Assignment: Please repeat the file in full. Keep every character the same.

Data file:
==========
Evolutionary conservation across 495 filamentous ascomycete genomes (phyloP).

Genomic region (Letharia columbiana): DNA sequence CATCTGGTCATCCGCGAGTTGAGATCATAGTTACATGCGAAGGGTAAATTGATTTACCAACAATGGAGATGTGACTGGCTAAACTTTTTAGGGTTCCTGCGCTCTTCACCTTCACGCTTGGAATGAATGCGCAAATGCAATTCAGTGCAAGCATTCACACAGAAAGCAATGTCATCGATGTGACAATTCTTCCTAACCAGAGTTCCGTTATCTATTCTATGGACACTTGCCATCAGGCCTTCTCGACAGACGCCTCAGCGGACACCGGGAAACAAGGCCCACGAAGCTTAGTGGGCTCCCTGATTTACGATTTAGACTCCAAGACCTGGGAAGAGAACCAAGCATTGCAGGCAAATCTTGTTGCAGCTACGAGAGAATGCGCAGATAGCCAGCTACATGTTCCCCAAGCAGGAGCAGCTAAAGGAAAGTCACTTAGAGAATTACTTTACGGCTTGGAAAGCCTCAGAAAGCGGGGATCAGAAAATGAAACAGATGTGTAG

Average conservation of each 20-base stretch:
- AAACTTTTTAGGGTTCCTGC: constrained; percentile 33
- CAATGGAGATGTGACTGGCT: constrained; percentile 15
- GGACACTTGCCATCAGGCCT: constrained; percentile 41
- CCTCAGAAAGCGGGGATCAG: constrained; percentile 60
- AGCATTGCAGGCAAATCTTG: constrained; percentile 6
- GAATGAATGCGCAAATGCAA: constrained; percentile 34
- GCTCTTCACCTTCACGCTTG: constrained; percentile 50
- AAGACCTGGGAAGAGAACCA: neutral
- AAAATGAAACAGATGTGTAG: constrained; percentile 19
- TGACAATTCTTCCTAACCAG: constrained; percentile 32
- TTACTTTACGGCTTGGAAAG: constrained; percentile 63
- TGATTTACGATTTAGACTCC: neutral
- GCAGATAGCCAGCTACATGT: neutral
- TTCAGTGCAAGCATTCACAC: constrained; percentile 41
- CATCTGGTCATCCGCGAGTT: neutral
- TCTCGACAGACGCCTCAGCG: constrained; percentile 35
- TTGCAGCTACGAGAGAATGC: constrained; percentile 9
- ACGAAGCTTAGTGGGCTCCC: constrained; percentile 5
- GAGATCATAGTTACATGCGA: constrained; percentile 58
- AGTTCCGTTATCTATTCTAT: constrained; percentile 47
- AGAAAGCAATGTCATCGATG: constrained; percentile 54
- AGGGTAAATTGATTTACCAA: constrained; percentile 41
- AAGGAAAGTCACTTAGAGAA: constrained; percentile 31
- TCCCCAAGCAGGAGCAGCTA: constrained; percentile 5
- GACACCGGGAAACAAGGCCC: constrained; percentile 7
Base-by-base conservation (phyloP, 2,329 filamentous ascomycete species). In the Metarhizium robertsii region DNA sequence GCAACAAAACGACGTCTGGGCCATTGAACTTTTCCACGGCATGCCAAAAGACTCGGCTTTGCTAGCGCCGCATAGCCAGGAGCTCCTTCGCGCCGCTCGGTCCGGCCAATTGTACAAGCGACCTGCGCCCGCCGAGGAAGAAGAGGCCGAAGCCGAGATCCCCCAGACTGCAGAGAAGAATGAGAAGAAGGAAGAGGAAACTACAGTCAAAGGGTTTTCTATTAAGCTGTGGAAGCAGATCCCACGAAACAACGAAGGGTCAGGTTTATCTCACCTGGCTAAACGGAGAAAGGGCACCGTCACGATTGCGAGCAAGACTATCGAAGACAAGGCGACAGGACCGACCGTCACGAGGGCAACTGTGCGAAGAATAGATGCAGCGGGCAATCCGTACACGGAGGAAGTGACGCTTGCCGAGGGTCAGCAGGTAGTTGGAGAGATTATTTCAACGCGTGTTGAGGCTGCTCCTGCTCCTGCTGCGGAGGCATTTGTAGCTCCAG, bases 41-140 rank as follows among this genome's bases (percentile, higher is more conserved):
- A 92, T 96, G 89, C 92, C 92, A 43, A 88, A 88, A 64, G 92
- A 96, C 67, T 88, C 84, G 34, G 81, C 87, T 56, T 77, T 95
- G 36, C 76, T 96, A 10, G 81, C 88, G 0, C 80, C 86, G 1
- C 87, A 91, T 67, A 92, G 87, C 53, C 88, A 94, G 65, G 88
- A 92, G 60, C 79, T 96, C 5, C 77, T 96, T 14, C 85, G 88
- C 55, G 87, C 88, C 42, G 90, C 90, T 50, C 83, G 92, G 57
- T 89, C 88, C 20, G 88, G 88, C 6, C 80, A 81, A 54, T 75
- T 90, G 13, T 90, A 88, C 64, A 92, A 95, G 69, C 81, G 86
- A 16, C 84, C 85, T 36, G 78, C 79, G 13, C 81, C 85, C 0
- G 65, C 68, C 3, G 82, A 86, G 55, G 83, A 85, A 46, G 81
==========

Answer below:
Evolutionary conservation across 495 filamentous ascomycete genomes (phyloP).

Genomic region (Letharia columbiana): DNA sequence CATCTGGTCATCCGCGAGTTGAGATCATAGTTACATGCGAAGGGTAAATTGATTTACCAACAATGGAGATGTGACTGGCTAAACTTTTTAGGGTTCCTGCGCTCTTCACCTTCACGCTTGGAATGAATGCGCAAATGCAATTCAGTGCAAGCATTCACACAGAAAGCAATGTCATCGATGTGACAATTCTTCCTAACCAGAGTTCCGTTATCTATTCTATGGACACTTGCCATCAGGCCTTCTCGACAGACGCCTCAGCGGACACCGGGAAACAAGGCCCACGAAGCTTAGTGGGCTCCCTGATTTACGATTTAGACTCCAAGACCTGGGAAGAGAACCAAGCATTGCAGGCAAATCTTGTTGCAGCTACGAGAGAATGCGCAGATAGCCAGCTACATGTTCCCCAAGCAGGAGCAGCTAAAGGAAAGTCACTTAGAGAATTACTTTACGGCTTGGAAAGCCTCAGAAAGCGGGGATCAGAAAATGAAACAGATGTGTAG

Average conservation of each 20-base stretch:
- AAACTTTTTAGGGTTCCTGC: constrained; percentile 33
- CAATGGAGATGTGACTGGCT: constrained; percentile 15
- GGACACTTGCCATCAGGCCT: constrained; percentile 41
- CCTCAGAAAGCGGGGATCAG: constrained; percentile 60
- AGCATTGCAGGCAAATCTTG: constrained; percentile 6
- GAATGAATGCGCAAATGCAA: constrained; percentile 34
- GCTCTTCACCTTCACGCTTG: constrained; percentile 50
- AAGACCTGGGAAGAGAACCA: neutral
- AAAATGAAACAGATGTGTAG: constrained; percentile 19
- TGACAATTCTTCCTAACCAG: constrained; percentile 32
- TTACTTTACGGCTTGGAAAG: constrained; percentile 63
- TGATTTACGATTTAGACTCC: neutral
- GCAGATAGCCAGCTACATGT: neutral
- TTCAGTGCAAGCATTCACAC: constrained; percentile 41
- CATCTGGTCATCCGCGAGTT: neutral
- TCTCGACAGACGCCTCAGCG: constrained; percentile 35
- TTGCAGCTACGAGAGAATGC: constrained; percentile 9
- ACGAAGCTTAGTGGGCTCCC: constrained; percentile 5
- GAGATCATAGTTACATGCGA: constrained; percentile 58
- AGTTCCGTTATCTATTCTAT: constrained; percentile 47
- AGAAAGCAATGTCATCGATG: constrained; percentile 54
- AGGGTAAATTGATTTACCAA: constrained; percentile 41
- AAGGAAAGTCACTTAGAGAA: constrained; percentile 31
- TCCCCAAGCAGGAGCAGCTA: constrained; percentile 5
- GACACCGGGAAACAAGGCCC: constrained; percentile 7
Base-by-base conservation (phyloP, 2,329 filamentous ascomycete species). In the Metarhizium robertsii region DNA sequence GCAACAAAACGACGTCTGGGCCATTGAACTTTTCCACGGCATGCCAAAAGACTCGGCTTTGCTAGCGCCGCATAGCCAGGAGCTCCTTCGCGCCGCTCGGTCCGGCCAATTGTACAAGCGACCTGCGCCCGCCGAGGAAGAAGAGGCCGAAGCCGAGATCCCCCAGACTGCAGAGAAGAATGAGAAGAAGGAAGAGGAAACTACAGTCAAAGGGTTTTCTATTAAGCTGTGGAAGCAGATCCCACGAAACAACGAAGGGTCAGGTTTATCTCACCTGGCTAAACGGAGAAAGGGCACCGTCACGATTGCGAGCAAGACTATCGAAGACAAGGCGACAGGACCGACCGTCACGAGGGCAACTGTGCGAAGAATAGATGCAGCGGGCAATCCGTACACGGAGGAAGTGACGCTTGCCGAGGGTCAGCAGGTAGTTGGAGAGATTATTTCAACGCGTGTTGAGGCTGCTCCTGCTCCTGCTGCGGAGGCATTTGTAGCTCCAG, bases 41-140 rank as follows among this genome's bases (percentile, higher is more conserved):
- A 92, T 96, G 89, C 92, C 92, A 43, A 88, A 88, A 64, G 92
- A 96, C 67, T 88, C 84, G 34, G 81, C 87, T 56, T 77, T 95
- G 36, C 76, T 96, A 10, G 81, C 88, G 0, C 80, C 86, G 1
- C 87, A 91, T 67, A 92, G 87, C 53, C 88, A 94, G 65, G 88
- A 92, G 60, C 79, T 96, C 5, C 77, T 96, T 14, C 85, G 88
- C 55, G 87, C 88, C 42, G 90, C 90, T 50, C 83, G 92, G 57
- T 89, C 88, C 20, G 88, G 88, C 6, C 80, A 81, A 54, T 75
- T 90, G 13, T 90, A 88, C 64, A 92, A 95, G 69, C 81, G 86
- A 16, C 84, C 85, T 36, G 78, C 79, G 13, C 81, C 85, C 0
- G 65, C 68, C 3, G 82, A 86, G 55, G 83, A 85, A 46, G 81